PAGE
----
Then on Jan. 15, his friends and fellow thespians will honor him at 7 p.m. at the St. Petersburg Little Theatre. In the hours prior to his death, heid rehearsed the lead role of Pseudolus in A Funny Thing Happened on the Way to the Forum. Acting and the law were his passions.
His fellow lawyers are taking over his criminal cases, including the defense of six accused murderers, said Jennifer Jones, who worked for Schwartzberg for seven years. So far, Dick Watts, Joe McDermott, Bill Bennett, Jim Martin, Brian Pingor, Rob Love and Bjorn Brunvand have stepped forward to finish the work he left behind even though thereis no money in it for them.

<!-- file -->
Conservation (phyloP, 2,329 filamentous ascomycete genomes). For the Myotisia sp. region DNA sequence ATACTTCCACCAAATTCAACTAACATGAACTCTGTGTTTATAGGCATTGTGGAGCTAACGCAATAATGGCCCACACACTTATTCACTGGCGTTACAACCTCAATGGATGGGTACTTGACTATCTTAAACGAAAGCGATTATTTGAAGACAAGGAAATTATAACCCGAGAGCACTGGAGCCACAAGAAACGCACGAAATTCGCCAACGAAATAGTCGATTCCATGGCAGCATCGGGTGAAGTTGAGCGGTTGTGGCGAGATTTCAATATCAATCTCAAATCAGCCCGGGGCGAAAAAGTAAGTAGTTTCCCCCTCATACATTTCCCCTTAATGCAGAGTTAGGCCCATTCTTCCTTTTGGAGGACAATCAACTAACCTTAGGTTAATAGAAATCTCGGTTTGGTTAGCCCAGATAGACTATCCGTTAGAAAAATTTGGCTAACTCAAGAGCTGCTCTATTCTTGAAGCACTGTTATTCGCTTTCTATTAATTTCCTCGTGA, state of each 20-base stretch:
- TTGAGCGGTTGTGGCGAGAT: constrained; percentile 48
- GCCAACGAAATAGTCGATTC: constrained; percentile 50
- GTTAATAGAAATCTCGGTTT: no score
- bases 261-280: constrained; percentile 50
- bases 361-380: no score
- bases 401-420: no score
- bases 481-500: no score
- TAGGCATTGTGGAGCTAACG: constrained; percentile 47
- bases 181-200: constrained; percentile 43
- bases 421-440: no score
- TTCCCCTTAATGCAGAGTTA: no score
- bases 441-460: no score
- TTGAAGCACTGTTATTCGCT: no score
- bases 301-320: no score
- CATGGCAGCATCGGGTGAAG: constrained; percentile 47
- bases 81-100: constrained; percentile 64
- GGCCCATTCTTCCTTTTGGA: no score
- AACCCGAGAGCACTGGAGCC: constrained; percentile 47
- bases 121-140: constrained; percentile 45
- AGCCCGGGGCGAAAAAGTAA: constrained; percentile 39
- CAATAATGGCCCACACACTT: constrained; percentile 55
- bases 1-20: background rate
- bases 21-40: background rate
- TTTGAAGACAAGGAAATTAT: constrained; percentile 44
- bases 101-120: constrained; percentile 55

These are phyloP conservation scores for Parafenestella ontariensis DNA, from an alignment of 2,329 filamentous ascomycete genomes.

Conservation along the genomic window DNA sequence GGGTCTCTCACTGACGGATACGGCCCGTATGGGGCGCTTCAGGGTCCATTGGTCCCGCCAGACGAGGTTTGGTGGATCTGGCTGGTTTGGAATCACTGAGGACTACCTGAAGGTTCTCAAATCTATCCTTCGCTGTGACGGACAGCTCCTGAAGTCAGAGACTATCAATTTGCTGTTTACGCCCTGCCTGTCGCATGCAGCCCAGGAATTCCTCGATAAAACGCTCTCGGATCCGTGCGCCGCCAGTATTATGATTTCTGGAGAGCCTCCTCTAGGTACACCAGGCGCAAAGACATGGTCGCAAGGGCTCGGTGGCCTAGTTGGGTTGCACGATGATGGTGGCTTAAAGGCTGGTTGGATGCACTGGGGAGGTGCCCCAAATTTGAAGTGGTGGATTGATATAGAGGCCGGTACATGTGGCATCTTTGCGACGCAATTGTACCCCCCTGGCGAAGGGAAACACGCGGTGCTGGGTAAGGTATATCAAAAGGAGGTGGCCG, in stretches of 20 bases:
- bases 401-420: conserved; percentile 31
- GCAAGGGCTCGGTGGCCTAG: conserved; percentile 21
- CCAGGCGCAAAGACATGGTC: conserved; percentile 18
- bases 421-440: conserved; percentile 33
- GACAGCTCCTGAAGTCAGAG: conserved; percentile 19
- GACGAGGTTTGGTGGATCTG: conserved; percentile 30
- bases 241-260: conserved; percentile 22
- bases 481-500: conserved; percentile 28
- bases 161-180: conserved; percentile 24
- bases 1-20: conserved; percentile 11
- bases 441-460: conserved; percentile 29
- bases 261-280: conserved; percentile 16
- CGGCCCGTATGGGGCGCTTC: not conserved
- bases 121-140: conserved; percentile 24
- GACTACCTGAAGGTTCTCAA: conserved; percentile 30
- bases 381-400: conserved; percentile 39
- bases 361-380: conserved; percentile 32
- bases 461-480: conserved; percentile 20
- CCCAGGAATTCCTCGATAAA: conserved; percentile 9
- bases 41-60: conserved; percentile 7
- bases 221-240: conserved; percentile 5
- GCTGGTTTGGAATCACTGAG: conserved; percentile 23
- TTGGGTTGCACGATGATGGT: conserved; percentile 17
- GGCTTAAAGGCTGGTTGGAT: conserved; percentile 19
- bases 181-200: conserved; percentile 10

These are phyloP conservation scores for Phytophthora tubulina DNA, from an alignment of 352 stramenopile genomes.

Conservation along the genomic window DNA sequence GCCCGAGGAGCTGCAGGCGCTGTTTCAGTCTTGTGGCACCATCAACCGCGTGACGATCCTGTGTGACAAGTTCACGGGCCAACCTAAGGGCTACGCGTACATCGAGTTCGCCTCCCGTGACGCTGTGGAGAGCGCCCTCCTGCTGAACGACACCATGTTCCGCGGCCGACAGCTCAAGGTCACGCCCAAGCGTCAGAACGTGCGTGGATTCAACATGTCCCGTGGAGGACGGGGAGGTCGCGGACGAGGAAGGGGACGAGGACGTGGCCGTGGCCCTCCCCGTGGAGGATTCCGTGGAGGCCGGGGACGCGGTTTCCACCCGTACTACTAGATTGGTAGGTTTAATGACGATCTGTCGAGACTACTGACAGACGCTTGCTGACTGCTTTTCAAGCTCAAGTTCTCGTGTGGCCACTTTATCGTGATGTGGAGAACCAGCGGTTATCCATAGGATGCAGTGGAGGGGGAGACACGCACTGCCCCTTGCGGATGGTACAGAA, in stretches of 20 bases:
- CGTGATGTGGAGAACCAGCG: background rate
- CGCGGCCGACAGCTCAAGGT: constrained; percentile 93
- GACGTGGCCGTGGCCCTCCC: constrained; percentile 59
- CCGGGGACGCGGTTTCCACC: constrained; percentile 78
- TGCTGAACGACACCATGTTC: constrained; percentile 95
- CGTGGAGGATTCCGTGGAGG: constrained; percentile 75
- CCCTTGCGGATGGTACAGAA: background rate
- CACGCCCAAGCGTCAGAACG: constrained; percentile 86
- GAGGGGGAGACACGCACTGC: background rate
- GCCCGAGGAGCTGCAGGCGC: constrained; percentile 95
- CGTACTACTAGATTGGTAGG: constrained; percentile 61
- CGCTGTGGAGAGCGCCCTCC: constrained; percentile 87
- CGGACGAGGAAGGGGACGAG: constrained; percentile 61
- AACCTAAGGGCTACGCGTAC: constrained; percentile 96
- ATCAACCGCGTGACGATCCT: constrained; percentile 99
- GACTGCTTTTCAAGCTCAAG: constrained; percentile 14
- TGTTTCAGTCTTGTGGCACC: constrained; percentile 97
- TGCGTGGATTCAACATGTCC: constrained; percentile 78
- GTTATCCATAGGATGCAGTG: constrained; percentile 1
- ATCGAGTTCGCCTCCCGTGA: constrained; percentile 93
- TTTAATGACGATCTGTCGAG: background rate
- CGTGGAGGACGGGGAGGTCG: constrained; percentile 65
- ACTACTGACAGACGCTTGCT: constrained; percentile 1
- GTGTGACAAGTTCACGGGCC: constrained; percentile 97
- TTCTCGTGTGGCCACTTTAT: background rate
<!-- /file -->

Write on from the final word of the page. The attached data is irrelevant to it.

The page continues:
iSome people didnit like him,i Jones said of Schwartzberg. iThey thought he was very brash. O But he had a huge heart. You had to get through the exterior.i
Goodbye to one of our last great warriors.
Bank values concern analyst
Last year was the fifth straight for regional banks to outperform the broader stock market, according to Ryan Beck & Co. analyst Anthony R. Davis.
Nasdaqis index of regional bank stocks was up 10.4% in 2004, compared to an S&P 500 hike of 9%.
But Davis, like other banking observers, is concerned about earnings in the sector falling too far behind stock prices.
The regional banks as a whole are trading at almost 16 times their predicted 2005 earnings. Since 1994, the median P/E has been 13.5.
One factor driving prices skyward is consolidation, says Davis. There were 14,800 American banks in 1984. Now there are 7,500.